Do the FTC’s New Endorsement/Testimonial Rules Violate 47 USC 230?

By Eric Goldman

In reading the FTC’s new rules on endorsements and testimonials in advertisements, I was struck by the FTC’s expansive vision of advertiser liability for third party-caused violations. In particular, the FTC apparently has made the same analytical error that the SEC recently made in the SEC’s proposal to hold securities issuers liable for third party content they link to. In my comments to the SEC, I explained that trying to hold a linker liable for content at the terminus of a link violates 47 USC 230.

In this case, in commentary to §255.1, the FTC provided example #5 (starting on page 63 of the PDF) clearly targeting PayPerPost/Izea and its competitors:

Example 5: A skin care products advertiser participates in a blog advertising service. The service matches up advertisers with bloggers who will promote the advertiser’s products on their personal blogs. The advertiser requests that a blogger try a new body lotion and write a review of the product on her blog. Although the advertiser does not make any specific claims about the lotion’s ability to cure skin conditions and the blogger does not ask the advertiser whether there is substantiation for the claim, in her review the blogger writes that the lotion cures eczema and recommends the product to her blog readers who suffer from this condition. The advertiser is subject to liability for misleading or unsubstantiated representations made through the blogger’s endorsement. [my emphasis]

The blogger also is subject to liability for misleading or unsubstantiated representations made in the course of her endorsement. The blogger is also liable if she fails to disclose clearly and conspicuously that she is being paid for her services. [See § 255.5.]

In order to limit its potential liability, the advertiser should ensure that the advertising service provides guidance and training to its bloggers concerning the need to ensure that statements they make are truthful and substantiated. The advertiser should also monitor bloggers who are being paid to promote its products and take steps necessary to halt the continued publication of deceptive representations when they are discovered.

Per this example, the FTC appears to think advertisers can be liable for a blogger’s rogue content merely because there is an underlying sponsorship relationship. This situation is prima facie preempted by 47 USC 230. Frankly, this doesn’t even look like a close case.

I’m kicking myself because I should have raised the 47 USC 230 concern with the FTC during the comment period. My weak excuse: too many misguided regulatory proposals, not enough Eric. The FTC’s discussion prefacing its guidelines doesn’t mention 47 USC 230 at all, which now makes me wonder if anyone raised the statutory concern to the FTC. Instead, the FTC breezily brushed off concerns about over-expansive advertiser liability by treating this as a situation where the advertiser assumes the risk that bloggers might write rogue content:

Imposing liability in these circumstances hinges on the determination that the advertiser chose to sponsor the consumer-generated content such that it has established an endorser-sponsor relationship. It is foreseeable that an endorser may exaggerate the benefits of a free product or fail to disclose a material relationship where one exists. In employing this means of marketing, the advertiser has assumed the risk that an endorser may fail to disclose a material connection or misrepresent a product, and the potential liability that accompanies that risk. The Commission, however, in the exercise of its prosecutorial discretion, would consider the advertiser’s efforts to advise these endorsers of their responsibilities and to monitor their online behavior in determining what action, if any, would be warranted. [emphasis added]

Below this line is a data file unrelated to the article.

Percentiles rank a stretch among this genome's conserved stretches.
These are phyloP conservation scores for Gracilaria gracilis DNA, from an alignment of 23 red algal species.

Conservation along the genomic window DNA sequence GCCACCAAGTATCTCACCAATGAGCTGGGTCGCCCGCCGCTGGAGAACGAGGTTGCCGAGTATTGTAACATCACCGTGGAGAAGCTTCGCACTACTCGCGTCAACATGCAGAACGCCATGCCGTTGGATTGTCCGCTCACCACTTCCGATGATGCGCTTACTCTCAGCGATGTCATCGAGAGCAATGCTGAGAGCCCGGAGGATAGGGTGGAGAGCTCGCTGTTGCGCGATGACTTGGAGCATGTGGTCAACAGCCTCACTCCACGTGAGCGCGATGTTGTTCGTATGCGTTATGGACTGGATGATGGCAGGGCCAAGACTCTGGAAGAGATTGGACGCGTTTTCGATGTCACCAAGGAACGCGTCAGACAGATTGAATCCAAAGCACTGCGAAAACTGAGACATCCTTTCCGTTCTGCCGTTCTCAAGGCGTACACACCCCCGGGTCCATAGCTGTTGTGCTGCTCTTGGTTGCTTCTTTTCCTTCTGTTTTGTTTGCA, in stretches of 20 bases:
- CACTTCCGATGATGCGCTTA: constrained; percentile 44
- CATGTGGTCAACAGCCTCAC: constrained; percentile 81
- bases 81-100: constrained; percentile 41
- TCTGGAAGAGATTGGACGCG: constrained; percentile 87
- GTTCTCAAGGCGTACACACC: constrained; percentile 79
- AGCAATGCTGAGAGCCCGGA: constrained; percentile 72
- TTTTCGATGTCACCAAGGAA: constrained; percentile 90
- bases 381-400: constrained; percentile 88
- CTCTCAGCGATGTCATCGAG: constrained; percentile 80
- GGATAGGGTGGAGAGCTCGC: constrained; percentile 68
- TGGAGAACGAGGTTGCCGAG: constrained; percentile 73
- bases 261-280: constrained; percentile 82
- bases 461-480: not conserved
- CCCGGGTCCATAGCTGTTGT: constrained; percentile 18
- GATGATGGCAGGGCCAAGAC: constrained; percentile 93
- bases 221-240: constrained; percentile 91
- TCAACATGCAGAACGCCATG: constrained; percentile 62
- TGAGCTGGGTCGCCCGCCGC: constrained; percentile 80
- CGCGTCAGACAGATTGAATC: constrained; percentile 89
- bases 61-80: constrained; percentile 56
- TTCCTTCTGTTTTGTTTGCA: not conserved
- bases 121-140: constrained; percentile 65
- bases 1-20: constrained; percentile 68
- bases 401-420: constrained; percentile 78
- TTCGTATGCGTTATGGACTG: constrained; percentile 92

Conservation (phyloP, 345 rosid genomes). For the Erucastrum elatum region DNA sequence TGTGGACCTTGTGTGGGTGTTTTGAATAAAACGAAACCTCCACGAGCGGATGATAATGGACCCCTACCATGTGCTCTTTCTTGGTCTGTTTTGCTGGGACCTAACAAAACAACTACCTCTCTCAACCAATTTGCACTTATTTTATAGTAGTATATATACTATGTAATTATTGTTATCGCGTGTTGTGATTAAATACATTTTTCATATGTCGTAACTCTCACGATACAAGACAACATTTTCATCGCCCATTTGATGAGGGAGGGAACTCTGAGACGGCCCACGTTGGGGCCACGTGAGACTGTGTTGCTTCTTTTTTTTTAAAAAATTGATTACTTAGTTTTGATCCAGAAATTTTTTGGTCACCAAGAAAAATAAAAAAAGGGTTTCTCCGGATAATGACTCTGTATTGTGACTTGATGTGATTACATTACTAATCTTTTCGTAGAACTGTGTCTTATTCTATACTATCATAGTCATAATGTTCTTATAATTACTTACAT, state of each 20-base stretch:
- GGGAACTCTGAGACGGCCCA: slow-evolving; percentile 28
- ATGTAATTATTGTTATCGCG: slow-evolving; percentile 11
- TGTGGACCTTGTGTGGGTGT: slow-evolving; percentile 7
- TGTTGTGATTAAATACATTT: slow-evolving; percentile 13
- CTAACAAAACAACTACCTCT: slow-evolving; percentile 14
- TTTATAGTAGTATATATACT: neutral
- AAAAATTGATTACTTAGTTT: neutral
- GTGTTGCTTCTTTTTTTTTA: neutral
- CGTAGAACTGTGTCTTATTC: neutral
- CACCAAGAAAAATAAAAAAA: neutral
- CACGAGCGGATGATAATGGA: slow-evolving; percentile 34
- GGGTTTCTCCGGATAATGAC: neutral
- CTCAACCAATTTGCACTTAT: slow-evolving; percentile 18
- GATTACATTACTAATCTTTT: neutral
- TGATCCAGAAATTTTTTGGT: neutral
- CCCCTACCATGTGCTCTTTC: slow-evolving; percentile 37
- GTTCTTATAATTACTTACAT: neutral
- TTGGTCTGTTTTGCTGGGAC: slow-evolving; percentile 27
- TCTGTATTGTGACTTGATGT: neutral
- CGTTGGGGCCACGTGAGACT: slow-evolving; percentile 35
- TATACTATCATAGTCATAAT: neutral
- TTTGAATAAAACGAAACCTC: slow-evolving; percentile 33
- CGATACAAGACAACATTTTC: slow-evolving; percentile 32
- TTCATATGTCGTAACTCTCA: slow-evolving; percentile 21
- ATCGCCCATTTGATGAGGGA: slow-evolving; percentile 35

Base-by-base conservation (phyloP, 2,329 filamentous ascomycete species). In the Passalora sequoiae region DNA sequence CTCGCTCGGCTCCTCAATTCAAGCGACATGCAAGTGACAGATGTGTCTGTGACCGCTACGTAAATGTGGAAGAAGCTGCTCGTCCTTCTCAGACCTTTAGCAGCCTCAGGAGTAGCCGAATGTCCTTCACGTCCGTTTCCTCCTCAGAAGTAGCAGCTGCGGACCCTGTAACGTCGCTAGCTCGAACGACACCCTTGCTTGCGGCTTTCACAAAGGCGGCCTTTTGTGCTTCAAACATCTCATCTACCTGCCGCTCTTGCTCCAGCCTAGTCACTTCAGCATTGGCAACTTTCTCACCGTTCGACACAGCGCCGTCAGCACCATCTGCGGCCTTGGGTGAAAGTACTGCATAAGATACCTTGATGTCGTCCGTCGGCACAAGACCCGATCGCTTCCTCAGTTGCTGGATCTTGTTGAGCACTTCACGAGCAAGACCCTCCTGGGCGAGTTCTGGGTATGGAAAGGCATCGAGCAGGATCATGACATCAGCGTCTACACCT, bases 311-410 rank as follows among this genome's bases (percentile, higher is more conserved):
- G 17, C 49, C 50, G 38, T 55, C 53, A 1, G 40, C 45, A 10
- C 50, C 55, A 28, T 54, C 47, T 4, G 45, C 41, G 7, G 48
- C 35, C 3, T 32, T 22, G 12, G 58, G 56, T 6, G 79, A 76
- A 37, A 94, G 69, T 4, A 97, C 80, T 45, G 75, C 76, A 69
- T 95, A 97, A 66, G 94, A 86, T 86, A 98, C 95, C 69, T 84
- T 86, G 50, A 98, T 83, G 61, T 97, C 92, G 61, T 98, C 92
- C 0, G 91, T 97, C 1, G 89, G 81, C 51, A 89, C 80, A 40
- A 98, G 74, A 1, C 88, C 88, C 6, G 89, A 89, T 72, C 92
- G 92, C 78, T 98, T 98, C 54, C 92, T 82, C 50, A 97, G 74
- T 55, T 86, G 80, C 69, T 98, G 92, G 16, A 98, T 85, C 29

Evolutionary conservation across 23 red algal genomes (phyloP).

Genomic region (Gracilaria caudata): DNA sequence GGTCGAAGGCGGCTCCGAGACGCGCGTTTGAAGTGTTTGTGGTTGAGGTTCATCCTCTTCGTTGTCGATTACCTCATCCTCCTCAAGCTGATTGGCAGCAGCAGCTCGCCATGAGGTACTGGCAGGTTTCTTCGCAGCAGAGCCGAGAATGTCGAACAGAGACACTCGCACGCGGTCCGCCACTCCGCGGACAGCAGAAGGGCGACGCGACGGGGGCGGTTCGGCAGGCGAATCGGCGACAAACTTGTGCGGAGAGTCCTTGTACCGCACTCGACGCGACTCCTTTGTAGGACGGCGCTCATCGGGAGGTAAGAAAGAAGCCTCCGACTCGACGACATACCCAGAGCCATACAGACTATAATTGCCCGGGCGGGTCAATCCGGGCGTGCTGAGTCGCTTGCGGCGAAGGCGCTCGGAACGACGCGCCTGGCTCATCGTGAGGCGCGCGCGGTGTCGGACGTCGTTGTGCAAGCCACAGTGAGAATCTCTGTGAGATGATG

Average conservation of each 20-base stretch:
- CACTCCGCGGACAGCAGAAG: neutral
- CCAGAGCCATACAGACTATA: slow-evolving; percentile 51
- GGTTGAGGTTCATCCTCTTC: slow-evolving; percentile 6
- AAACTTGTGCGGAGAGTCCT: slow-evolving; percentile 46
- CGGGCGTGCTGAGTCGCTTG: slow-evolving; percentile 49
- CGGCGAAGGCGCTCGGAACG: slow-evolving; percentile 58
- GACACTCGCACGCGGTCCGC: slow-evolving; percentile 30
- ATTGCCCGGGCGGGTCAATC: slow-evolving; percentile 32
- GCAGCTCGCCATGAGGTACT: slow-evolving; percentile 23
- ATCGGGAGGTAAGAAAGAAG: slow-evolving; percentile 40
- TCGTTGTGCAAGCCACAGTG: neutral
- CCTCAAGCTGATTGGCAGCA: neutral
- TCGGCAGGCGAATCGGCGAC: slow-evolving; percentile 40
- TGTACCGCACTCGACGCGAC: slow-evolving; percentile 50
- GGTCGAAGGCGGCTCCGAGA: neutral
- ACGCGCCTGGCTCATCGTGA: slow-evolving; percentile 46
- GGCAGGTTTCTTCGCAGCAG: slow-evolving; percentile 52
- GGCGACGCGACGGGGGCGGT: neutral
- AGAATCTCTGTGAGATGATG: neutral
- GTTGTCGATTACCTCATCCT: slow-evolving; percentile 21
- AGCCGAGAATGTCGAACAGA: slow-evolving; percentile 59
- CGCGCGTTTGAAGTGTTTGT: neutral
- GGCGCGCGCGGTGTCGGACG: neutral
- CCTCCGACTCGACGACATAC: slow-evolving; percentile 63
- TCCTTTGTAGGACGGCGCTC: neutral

Uh, no. As I tried to explain at the ABA Consumer Protection Conference this summer (which many FTC staffers attended), 47 USC 230 requires the FTC and other consumer protection agencies to fundamentally rethink their basic endorsement liability paradigms. If you’re looking for a paper topic, I think the interplay because 47 USC 230 and government agencies’ theories about liability for endorsing online content is ripe for smart analysis.

While an FTC enforcement action pursuant to its misguided advertiser liability theory should be an easy defense win, I don’t expect we’ll ever see that result. As we know, the FTC is fairly careful in selecting enforcement actions, and most defendants choose quickly settle rather than fight. Those that don’t settle usually don’t present the best facts to the court, and sometimes their lawyers don’t even know about 47 USC 230.

If the issue ever does get to court, I’d expect the FTC to marshal up every plaintiff win under 230 to show how it can pin third party content on the advertiser. However, at the moment, I don’t think any of the scrappy plaintiff wins bolster its theory. For example, I don’t think the Roommates.com case helps because this isn’t a situation where the advertiser has encouraged illegal content. I also don’t think the Mazur case helps the FTC because the advertiser never chose the words communicated by the blogger.

Because it appears fundamentally inconsistent with 47 USC 230, I hope the FTC will reconsider its basic liability approach here.

UPDATE: In response to comments I’ve received on this post, I have provided a fuller explanation of my thinking about 47 USC 230 and the new guidelines.

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